National Taxpayer Advocate: Help Is Available for Victims of Identity Theft
When identity thieves target taxpayers to obtain improper tax refunds, it causes serious consequences for the victim and for the IRS. The IRS is taking steps to make it more difficult for perpetrators to successfully file falsified returns using others’ personal information (prevention) and to make it more costly if caught doing so (deterrence). But as the voice of the taxpayer, my focus is on IRS’s victim assistance to those who find themselves impacted by identity theft.
If you are a victim of identity theft and believe your federal tax account has been compromised, please click on this link to learn how to report the incident to the IRS: www.taxpayeradvocate.irs.gov/Individuals/Identity-Theft. If you are experiencing economic harm or you’re not satisfied with the assistance provided by the IRS, please contact your Local Taxpayer Advocate (click here for a full list of TAS office locations: www.irs.gov/uac/Contact-a-Local-Taxpayer-Advocate).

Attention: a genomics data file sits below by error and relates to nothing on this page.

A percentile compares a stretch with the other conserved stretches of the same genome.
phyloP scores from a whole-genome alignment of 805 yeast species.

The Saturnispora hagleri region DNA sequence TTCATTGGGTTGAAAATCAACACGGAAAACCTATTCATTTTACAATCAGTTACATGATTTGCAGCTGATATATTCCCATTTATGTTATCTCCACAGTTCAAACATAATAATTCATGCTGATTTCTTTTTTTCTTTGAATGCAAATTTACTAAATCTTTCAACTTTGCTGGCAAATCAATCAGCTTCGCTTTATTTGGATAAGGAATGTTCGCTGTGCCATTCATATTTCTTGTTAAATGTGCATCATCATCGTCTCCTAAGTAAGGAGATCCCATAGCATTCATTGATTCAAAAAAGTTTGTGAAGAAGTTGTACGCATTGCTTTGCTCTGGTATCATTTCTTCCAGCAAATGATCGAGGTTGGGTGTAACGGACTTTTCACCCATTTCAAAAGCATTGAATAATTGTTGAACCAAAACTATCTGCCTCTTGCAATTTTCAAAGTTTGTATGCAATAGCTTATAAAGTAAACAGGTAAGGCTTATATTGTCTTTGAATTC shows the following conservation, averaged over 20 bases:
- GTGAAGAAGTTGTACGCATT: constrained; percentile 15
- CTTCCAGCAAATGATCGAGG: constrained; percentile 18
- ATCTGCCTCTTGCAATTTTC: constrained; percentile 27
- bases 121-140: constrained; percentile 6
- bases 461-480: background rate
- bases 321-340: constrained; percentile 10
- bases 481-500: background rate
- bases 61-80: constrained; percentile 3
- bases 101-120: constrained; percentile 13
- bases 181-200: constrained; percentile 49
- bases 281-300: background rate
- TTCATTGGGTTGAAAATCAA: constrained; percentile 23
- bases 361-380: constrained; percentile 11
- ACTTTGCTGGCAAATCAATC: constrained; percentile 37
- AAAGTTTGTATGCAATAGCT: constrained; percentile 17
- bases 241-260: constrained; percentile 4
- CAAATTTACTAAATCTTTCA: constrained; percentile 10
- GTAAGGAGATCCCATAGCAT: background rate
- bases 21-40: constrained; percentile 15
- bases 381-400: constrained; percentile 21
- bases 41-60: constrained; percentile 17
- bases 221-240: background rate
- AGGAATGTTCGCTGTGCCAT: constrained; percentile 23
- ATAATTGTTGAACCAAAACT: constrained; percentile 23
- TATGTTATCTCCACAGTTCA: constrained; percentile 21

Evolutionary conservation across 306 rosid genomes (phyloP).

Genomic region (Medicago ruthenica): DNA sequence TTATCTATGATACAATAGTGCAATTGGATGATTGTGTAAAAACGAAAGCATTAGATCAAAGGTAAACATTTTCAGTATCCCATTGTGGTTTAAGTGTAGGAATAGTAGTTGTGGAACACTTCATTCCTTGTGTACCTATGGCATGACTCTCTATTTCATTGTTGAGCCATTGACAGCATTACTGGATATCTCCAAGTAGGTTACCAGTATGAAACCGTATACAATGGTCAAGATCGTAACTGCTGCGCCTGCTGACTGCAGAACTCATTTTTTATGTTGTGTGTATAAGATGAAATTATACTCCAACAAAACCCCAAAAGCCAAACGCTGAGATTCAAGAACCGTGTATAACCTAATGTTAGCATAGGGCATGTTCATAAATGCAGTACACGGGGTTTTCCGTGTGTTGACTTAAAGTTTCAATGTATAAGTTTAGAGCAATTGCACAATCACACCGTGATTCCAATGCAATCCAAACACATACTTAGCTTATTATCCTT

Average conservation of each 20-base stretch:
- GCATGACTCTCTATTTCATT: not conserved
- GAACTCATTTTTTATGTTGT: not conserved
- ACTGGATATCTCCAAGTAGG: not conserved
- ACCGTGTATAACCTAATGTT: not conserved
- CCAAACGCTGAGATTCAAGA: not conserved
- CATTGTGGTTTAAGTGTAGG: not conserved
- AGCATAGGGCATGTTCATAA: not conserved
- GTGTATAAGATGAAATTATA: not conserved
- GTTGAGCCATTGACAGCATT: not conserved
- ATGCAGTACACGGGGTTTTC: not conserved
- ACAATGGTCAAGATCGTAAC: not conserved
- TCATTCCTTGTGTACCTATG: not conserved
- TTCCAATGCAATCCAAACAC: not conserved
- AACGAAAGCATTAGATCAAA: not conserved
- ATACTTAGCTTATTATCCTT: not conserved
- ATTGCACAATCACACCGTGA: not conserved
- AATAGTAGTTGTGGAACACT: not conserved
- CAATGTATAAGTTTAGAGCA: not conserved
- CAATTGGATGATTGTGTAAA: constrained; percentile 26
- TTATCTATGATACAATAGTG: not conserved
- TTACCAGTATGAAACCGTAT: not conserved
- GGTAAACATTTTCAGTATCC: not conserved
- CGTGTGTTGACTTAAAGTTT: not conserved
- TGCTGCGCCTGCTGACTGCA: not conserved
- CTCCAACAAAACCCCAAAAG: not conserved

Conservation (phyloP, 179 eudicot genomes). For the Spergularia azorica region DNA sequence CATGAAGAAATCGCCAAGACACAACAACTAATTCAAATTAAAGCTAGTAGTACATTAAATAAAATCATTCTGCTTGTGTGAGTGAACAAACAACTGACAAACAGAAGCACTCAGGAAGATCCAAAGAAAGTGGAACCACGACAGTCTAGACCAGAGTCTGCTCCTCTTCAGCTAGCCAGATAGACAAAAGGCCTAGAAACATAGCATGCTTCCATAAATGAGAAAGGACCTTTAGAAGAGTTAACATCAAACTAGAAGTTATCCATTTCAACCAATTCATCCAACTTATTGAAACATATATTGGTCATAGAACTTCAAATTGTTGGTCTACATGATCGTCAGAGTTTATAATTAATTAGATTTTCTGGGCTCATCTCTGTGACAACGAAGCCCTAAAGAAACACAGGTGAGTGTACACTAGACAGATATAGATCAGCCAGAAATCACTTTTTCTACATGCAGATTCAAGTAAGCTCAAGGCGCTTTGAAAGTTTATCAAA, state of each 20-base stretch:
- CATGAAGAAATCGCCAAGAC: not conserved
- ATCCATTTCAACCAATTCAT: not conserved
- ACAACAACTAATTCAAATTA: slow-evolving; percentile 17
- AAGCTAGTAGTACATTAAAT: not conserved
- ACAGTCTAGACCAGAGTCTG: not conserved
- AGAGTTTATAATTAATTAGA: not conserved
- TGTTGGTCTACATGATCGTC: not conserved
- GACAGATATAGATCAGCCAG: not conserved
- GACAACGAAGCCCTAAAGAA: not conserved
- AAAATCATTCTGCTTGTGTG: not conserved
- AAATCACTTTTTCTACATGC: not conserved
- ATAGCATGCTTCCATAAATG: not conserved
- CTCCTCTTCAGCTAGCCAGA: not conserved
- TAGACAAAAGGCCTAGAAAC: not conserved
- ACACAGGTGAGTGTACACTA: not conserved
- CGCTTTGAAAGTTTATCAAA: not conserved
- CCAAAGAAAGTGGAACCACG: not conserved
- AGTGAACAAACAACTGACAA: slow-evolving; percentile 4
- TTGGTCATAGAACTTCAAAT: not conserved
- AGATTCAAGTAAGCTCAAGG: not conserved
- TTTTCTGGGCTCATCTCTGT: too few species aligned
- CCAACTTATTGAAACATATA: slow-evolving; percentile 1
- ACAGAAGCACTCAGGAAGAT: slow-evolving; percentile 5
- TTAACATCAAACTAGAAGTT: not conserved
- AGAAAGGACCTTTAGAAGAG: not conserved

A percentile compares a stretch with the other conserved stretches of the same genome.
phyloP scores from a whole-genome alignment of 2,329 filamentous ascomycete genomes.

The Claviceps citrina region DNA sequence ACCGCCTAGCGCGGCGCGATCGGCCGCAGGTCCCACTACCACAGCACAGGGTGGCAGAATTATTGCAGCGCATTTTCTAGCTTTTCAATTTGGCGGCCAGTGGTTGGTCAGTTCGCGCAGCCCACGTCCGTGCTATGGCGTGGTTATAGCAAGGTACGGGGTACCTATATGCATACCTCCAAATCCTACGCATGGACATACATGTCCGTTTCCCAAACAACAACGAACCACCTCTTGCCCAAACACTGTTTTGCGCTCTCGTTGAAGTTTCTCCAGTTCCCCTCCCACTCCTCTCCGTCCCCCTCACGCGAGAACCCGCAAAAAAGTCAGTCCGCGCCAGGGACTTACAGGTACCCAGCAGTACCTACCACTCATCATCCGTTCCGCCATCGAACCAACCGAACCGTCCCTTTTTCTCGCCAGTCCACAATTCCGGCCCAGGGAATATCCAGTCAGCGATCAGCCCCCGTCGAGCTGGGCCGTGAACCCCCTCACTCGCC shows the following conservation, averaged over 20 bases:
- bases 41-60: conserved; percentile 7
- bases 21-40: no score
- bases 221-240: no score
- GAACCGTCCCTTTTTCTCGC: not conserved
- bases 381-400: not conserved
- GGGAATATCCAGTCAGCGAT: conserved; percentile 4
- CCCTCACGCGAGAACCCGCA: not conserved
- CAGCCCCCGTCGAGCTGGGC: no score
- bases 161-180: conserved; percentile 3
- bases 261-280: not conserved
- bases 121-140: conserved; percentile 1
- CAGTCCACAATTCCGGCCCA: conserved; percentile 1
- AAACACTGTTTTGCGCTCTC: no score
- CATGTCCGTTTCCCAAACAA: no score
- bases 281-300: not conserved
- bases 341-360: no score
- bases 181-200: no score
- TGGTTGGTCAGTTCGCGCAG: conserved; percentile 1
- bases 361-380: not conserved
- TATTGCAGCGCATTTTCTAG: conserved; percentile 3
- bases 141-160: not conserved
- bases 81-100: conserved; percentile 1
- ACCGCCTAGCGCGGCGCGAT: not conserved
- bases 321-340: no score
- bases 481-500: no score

The IRS has made some improvements to victim assistance in recent years. For example, victims who substantiate their identity and address will be issued an Identity Protection PIN. This unique number must be used in conjunction with the victim’s SSN (or ITIN) in future years; the IRS will delay processing of returns filed without this IP PIN to protect taxpayers from being victimized again.
In the National Taxpayer Advocate’s 2013 Annual Report to Congress, I included identity theft again as one of the most serious problems facing taxpayers. Because identity theft is an invasive crime that can have traumatic emotional impact on its victims, I believe the IRS should model its centralized identity theft unit after its innocent spouse unit that assists taxpayers who may have been victims of domestic abuse. Most importantly, there should be one IRS employee assigned to interact with the victim and maintain control of the taxpayer’s case (including all peripheral issues stemming from the identity theft). You can read my report on identity theft here and my full Annual Report here.
Nina E. Olson, the National Taxpayer Advocate, is the voice of the taxpayer before the IRS and Congress.